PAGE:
Wednesday, July 16, 2014

The Elder Scrolls III: Morrowind - 4/20 hours

Ragnar the Nord may well be the world's worst guardian of justice. Commissioned by the Balmora Fighters' Guild to take care of a rat infestation, he grabbed his iron spear, strode into the bizarrely pillow-filled house of his client, and promptly died while flailing away uselessly because the designers of Morrowind made the strange and frustrating choice to have a starting character's abilities fail 75% of the time.

That made doing the Fighters' Guild missions a farcical exercise. I was able to finish a few, thanks to a combination of stubbornness and spending every single gold I earned on training, but there's no pretending it was not, at times, ridiculous.

The apex of this problem came when I tried to retrieve a code book from a thief named Sottilde. She would not give it to me, obviously, but she also wouldn't fight me. When I tried attacking her, the entire thieves' guild ganged up on me and I died. I then decided to be tricky and taunt her into attacking me . . . but my abysmal speechcraft skill made that futile. I eventually wound up spending 200 septims in bribes in order to complete the mission . . . and earn a 50 septim reward.

Total bullshit. I thought it was the Fighters' guild, and not the Pretty-talkers' guild. Whatever.

My next foray into vigilantism was no more successful. Following the rumors about the death of Rale Hlaalo, I discover that his maid, Uryne Nirith, may know something, but his manor is locked, and my security skill isn't even close to good enough.

So, I decided to get the hell out of town, and perhaps hit up Larrius Varro in a nearby fort, to aid him in his quest to rid the land of corruption, but he wouldn't give me the time of day. Nor would anyone in the fort let me join the Imperial Legion, telling me that I had to go to a different, vaguely-located fort, because just giving me a quest would make this too much like a game.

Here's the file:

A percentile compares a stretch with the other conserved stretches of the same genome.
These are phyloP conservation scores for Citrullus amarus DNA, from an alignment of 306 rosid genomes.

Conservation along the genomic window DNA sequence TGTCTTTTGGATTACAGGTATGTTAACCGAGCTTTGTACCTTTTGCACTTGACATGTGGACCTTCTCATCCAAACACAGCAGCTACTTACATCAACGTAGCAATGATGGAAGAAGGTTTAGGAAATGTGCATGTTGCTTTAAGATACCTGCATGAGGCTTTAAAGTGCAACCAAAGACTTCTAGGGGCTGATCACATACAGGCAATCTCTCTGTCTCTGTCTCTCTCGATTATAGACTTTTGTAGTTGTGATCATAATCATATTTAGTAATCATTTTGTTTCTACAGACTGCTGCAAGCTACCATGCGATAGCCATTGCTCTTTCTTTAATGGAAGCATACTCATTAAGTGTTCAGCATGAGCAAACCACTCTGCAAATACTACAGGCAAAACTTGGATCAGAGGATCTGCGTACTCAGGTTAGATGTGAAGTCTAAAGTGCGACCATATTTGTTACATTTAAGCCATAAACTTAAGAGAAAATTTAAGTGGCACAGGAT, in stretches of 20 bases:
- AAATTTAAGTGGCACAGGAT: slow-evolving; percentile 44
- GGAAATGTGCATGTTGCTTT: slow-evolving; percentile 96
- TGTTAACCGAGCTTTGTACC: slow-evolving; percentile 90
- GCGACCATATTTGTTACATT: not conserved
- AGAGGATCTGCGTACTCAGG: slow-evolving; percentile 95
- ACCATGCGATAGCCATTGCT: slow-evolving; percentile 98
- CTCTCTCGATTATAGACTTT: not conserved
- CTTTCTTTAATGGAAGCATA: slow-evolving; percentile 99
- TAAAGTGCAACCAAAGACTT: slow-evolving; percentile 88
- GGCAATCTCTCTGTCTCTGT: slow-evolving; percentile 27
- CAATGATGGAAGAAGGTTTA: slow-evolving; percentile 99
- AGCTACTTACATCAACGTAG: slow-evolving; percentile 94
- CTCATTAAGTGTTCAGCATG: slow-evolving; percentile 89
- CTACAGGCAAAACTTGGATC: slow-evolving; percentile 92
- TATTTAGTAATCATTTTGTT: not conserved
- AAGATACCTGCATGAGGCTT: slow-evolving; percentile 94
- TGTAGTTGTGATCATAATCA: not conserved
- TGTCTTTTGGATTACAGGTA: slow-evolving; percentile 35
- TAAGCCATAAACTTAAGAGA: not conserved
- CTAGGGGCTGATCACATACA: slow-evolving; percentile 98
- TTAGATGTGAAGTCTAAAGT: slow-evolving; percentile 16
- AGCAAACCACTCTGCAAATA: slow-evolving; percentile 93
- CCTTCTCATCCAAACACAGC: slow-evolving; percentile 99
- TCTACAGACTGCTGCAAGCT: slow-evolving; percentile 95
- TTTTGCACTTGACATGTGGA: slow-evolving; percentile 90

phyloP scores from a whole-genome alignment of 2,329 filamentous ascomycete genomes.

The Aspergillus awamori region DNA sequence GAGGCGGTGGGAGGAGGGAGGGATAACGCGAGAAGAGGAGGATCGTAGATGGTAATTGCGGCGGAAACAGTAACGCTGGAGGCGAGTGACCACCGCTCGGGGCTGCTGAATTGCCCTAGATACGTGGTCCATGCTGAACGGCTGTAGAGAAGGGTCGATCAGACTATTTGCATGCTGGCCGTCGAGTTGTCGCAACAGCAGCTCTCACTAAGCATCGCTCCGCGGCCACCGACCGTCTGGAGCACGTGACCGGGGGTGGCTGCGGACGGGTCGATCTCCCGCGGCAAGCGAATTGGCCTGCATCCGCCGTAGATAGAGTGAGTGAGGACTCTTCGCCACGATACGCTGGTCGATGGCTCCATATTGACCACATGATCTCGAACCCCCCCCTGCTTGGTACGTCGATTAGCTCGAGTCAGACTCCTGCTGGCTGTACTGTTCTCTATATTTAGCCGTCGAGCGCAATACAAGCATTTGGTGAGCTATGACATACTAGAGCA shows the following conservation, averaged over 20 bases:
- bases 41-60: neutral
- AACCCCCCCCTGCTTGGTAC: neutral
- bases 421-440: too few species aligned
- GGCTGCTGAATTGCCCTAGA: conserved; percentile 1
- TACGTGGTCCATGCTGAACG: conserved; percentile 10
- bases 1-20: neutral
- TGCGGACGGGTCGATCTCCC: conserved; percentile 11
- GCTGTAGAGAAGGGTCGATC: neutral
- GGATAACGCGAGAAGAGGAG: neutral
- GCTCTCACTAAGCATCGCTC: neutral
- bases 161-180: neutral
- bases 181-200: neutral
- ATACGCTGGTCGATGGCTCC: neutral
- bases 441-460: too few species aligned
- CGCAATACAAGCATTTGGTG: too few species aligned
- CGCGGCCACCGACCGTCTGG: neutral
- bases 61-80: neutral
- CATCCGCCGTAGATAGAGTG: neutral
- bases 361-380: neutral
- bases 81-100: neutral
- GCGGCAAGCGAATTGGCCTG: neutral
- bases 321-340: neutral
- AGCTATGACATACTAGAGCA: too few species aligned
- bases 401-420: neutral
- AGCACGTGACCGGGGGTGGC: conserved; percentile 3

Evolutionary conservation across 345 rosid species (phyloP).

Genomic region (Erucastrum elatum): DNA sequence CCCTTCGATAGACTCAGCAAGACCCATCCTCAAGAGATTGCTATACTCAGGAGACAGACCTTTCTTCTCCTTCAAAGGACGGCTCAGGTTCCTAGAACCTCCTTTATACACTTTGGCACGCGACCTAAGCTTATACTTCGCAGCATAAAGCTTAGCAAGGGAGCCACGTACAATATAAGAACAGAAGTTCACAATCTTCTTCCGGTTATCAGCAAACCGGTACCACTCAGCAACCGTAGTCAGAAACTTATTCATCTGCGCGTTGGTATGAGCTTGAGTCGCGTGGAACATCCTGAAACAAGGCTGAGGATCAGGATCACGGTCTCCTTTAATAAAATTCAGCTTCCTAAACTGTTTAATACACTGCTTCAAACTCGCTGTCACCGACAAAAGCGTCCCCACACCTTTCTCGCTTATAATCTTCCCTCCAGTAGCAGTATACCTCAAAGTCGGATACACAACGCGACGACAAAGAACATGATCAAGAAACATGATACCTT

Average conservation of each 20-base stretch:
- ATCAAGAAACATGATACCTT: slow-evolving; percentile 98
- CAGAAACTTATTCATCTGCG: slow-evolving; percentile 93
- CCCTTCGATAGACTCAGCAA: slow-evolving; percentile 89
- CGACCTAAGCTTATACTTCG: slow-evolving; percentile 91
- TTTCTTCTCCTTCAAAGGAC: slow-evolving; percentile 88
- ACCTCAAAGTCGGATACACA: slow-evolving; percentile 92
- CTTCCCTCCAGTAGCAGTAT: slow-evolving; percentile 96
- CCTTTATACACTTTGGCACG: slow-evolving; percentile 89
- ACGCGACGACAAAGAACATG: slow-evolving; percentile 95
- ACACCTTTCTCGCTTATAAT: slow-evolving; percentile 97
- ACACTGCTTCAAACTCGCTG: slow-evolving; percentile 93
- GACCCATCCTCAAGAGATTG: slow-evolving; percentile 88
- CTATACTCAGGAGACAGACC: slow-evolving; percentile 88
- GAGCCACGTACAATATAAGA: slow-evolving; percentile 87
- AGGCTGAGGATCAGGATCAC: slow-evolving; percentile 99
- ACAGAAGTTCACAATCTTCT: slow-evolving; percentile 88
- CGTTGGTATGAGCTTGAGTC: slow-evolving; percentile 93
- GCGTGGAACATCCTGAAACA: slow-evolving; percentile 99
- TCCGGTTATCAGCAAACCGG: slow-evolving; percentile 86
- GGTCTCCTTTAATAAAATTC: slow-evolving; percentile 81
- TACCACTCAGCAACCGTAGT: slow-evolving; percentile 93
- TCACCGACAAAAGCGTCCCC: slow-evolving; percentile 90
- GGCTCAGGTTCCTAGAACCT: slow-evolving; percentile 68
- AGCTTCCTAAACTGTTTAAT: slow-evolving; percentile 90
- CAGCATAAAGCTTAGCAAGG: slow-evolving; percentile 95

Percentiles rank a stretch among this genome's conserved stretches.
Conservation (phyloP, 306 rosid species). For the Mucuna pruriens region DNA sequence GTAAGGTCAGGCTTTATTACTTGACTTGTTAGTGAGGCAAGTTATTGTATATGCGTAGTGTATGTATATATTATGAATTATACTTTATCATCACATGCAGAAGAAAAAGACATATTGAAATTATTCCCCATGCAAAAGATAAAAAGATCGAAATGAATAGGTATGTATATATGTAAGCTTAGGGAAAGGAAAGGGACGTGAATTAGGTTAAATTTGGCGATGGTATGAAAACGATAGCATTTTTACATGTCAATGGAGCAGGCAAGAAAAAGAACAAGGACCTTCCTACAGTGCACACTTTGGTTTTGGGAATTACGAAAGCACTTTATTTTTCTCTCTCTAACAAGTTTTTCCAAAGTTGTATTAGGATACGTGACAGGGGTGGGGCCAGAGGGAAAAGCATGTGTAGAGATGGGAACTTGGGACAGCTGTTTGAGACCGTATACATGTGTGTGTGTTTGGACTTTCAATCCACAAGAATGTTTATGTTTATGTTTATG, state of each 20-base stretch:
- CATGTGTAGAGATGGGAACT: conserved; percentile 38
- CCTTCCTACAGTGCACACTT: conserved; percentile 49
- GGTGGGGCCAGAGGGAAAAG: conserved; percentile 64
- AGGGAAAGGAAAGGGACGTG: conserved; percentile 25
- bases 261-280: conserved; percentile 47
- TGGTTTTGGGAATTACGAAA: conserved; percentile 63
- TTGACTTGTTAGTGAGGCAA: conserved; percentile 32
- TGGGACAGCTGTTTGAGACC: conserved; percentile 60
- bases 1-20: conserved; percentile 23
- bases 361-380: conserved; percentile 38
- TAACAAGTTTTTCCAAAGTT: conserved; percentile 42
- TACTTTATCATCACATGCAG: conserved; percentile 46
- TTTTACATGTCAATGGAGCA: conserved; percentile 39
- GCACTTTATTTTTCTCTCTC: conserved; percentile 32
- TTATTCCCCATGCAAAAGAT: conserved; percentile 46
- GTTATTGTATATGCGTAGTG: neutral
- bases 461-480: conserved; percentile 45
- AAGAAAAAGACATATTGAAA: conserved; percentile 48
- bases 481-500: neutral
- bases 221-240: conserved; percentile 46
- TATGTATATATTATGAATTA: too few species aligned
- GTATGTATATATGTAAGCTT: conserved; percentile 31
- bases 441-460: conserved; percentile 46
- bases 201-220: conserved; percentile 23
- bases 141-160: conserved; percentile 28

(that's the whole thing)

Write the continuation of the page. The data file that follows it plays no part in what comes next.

Anyway, the trip wasn't a total bust, because a random guard game me a piece of advice that seems obvious in retrospect, but had never really occurred to me - when playing a light-blade specialist, it is more weight efficient to carry extra weapons and swap out when they break than it is to lug around a bunch of repair hammers. I'm playing a spear specialist now, but that's definitely on my list of things to remember for next time.

In between failing to find new quests and barely succeeding at Fighters' Guild assignments, I wander the countryside a bit. It's my resolution for this game to use fast travel as little as possible, in order to get a good ground-level experience of Vvardenfell. And it's a resolution that serves me well, because on my way to Caldera, I encounter an NPC I've never seen before.

Hlormar Wine-sot is a near-naked nord standing beside the road. He tells me that he was traveling with a witch who robbed him of his ancestral axe, and also all his clothes. We track her down and she tells a different story - she drugged him and took his stuff to teach him a lesson about getting "too friendly." She offers to give his stuff back in 3 days, at the Caldera Mages' Guild, but Hlormar won't hear it, and I have to choose sides. Ultimately, I choose Nord solidarity, and Hlormar rewards me with some training before we go our separate ways.

In the end, as much as I complain about Morrowind (and believe me, you have not heard the end of my complaints), and as much as it frustrates me (more even than Ride to Hell, if you can believe that), I can't stay mad at it. It's just so big and alive and filled with these charming little stories and vistas and other things to discover, so that even after a hundred hours, I can still find things I've never seen before.

Another example - the town of Suran. I've never been there before. The Fighters' Guild gave me an assignment to collect some debt money in Suran, but I had no idea where it was. Luckily, a random NPC mentioned that it was connected to the silt-strider network. It was a bit frustrating to be forced to rely on fast-travel, considering my commitment to walk more, but I think, in this case, it was worth it. I arrived in Suran around sunset, and the silt-strider platform overlooked the town, allowing me to see the whole thing - a charming little village, nestled in the hills beside a lake - and it was quite spectacular.

For all its faults, no other games deliver that kind of experience quite like the Elder Scrolls series.

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